Agramonte v. Bragg
ORDER ADOPTING 10 REPORT AND RECOMMENDATION. Petitioner's Petition for a Writ of Habeas Corpus is DISMISSED without prejudice and without requiring Respondent to file a return. A certificate of appealability is denied. Signed by Honorable Mary G Lewis on 6/10/2014. (abuc)
IN THE UNITED STATES DISTRICT COURT
FOR THE DISTRICT OF SOUTH CAROLINA
) Civil Action No. 0:13-1956-MGL
Travis Bragg, Warden, FCI Bennettsville,
Petitioner Joseph Agramonte, (“Petitioner”), an inmate in the custody of the South Carolina
Department of Corrections, filed the instant petition for a writ of habeas corpus pursuant to 28
U.S.C. § 2241. (ECF No. 1). In accordance with 28 U.S.C. § 636(b)(1)(B) and Local Civil Rule
73.02(B)(2)(c), D.S.C., this matter was referred to United States Magistrate Judge Paige J. Gossett
for review of post-trial petitions for relief and a Report and Recommendation (“Report”).
On September 11, 2013 the Magistrate Judge issued a Report, (ECF No. 10), recommending
that the petition be dismissed without prejudice and without requiring Respondent to file a return.
Objections to the Report were originally due by September 30, 2013. That time period elapsed and
on October 7, 2013, the Court entered an Order adopting the Report and dismissing the petition.
(ECF No. 12). Over three months later, on January 14, 2014, Petitioner moved the Court to reopen
the case and permit the belated filing of objections. (ECF No. 17). Out of an abundance of caution
and with a view, especially, to the pro se nature of the petition, the Court granted that motion and
extended the time period for Petitioner to file objections until February 6, 2014. (ECF No. 18).
Petitioner ultimately filed an Objection to the Report on February 6, 2014. (ECF No. 20).
The Magistrate Judge makes only a recommendation to this Court. The recommendation has
no presumptive weight, and the responsibility to make a final determination remains with the Court.
See Mathews v. Weber, 423 U.S. 261 (1976). The Court is charged with making a de novo
determination of any portion of the Report of the Magistrate Judge to which a specific objection is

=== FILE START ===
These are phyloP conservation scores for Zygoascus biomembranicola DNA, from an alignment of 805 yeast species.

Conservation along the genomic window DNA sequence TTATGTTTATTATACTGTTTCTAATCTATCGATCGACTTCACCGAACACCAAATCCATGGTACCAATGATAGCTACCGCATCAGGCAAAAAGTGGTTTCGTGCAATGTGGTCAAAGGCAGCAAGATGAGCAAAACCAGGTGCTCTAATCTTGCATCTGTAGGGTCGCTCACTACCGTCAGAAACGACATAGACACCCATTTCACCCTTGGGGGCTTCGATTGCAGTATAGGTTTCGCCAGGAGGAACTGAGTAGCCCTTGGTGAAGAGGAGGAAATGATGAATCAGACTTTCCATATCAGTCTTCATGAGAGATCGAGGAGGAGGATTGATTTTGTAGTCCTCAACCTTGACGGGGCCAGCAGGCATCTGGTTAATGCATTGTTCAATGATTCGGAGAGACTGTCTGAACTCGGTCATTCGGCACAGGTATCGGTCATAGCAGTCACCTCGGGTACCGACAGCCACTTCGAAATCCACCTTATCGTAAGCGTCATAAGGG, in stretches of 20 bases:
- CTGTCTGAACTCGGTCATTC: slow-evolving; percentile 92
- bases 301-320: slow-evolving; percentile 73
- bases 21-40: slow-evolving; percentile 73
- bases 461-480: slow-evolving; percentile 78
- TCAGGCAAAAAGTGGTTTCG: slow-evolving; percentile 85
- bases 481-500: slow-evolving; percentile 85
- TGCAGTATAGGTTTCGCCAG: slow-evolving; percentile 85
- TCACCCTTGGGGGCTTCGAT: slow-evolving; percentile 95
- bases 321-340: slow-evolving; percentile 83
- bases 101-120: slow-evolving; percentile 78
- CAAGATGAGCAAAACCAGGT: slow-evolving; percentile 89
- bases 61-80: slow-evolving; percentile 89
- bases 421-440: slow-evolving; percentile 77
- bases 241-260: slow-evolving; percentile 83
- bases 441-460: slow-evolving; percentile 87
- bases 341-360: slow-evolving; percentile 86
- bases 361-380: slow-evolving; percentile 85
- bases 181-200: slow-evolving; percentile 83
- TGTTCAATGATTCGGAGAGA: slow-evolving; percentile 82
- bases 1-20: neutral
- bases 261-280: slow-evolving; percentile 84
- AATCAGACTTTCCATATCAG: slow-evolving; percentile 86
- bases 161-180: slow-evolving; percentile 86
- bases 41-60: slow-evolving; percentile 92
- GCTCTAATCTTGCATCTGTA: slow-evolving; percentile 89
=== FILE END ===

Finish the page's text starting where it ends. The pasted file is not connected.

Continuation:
made. The Court may accept, reject, or modify, in whole or in part, the recommendation made by
the Magistrate Judge or recommit the matter to the Magistrate Judge with instructions. See 28
U.S.C. § 636(b). In the absence of a timely filed Objection, a district court need not conduct a de
novo review, but instead must “only satisfy itself that there is no clear error on the face of the record
in order to accept the recommendation.” Diamond v. Colonial Life & Acc. Ins. Co., 416 F.3d 310,
315 (4th Cir. 2005).
In light of the standards set forth above, the Court has reviewed, de novo, the Report and the
Petitioner’s Objection. The Court has undertaken a de novo review, even though Petitioner’s
Objection amounts to a restatement of arguments already advanced in his Petition. As the
Magistrate Judge’s Report clearly and persuasively sets out, Petitioner’s due process argument rests
upon a fundamental misreading of current and former versions of 28 C.F.R. § 541. (ECF No. 10 at
For the forgoing reasons, the Court concurs with the reasoning of the Magistrate Judge and
adopts the Report and incorporates it herein by reference. (ECF No. 10). Petitioner’s Petition for
a Writ of Habeas Corpus is DISMISSED without prejudice and without requiring Respondent to
file a return.
Certificate of Appealability
The governing law provides that:
© (2) A certificate of appealability may issue . . . only if the applicant
has made a substantial showing of the denial of a constitutional right.
© (3) The certificate of appealability . . . shall indicate which specific
issue or issues satisfy the showing required by paragraph (2).
28 U.S.C. § 2253© . A prisoner satisfies the standard by demonstrating that
reasonable jurists would find this court's assessment of his constitutional claims
debatable or wrong and that any dispositive procedural ruling by the district court is
likewise debatable. See Miller–El v. Cockrell, 537 U.S. 322, 336, 123 S.Ct. 1029,
154 L.Ed.2d 931 (2003); Rose v. Lee, 252 F.3d 676, 683 (4th Cir.2001). In this case,
the legal standard for the issuance of a certificate of appealability has not been met.
Therefore, a certificate of appealability is DENIED.
IT IS SO ORDERED.
s/Mary G. Lewis
United States District Judge
June 10, 2014
Spartanburg, South Carolina
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